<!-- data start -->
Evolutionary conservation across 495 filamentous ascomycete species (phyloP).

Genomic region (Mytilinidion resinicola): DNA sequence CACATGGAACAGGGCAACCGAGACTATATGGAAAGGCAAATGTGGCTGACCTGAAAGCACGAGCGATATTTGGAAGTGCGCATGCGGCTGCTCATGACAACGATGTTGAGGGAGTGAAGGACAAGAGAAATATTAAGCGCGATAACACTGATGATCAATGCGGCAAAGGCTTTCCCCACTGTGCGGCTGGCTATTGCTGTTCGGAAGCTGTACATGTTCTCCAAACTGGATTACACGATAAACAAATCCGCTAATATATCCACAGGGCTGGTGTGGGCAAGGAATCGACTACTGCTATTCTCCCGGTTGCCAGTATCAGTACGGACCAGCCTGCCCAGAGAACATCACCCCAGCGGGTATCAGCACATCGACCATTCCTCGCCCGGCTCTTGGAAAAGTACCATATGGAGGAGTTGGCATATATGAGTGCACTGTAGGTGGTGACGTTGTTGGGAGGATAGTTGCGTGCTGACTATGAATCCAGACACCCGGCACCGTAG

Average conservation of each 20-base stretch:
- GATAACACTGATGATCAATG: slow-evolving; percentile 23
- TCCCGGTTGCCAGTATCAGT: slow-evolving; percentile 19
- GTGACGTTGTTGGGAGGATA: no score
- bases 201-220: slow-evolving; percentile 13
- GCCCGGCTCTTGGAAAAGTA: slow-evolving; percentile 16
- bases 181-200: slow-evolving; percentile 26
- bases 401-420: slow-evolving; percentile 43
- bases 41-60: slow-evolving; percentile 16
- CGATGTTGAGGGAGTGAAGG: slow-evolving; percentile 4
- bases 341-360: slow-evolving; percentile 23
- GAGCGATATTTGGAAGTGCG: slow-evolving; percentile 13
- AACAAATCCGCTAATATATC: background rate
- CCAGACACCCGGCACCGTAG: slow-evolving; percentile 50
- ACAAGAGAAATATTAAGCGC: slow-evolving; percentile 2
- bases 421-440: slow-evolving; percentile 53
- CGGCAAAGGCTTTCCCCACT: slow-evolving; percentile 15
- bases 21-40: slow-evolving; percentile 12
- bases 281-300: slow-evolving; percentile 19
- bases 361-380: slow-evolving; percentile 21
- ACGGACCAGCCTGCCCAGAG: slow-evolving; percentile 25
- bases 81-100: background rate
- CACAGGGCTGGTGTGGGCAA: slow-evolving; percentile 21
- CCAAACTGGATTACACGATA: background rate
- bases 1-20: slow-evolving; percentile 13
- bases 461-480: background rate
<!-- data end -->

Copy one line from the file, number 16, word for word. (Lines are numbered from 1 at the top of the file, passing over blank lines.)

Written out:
- CCAGACACCCGGCACCGTAG: slow-evolving; percentile 50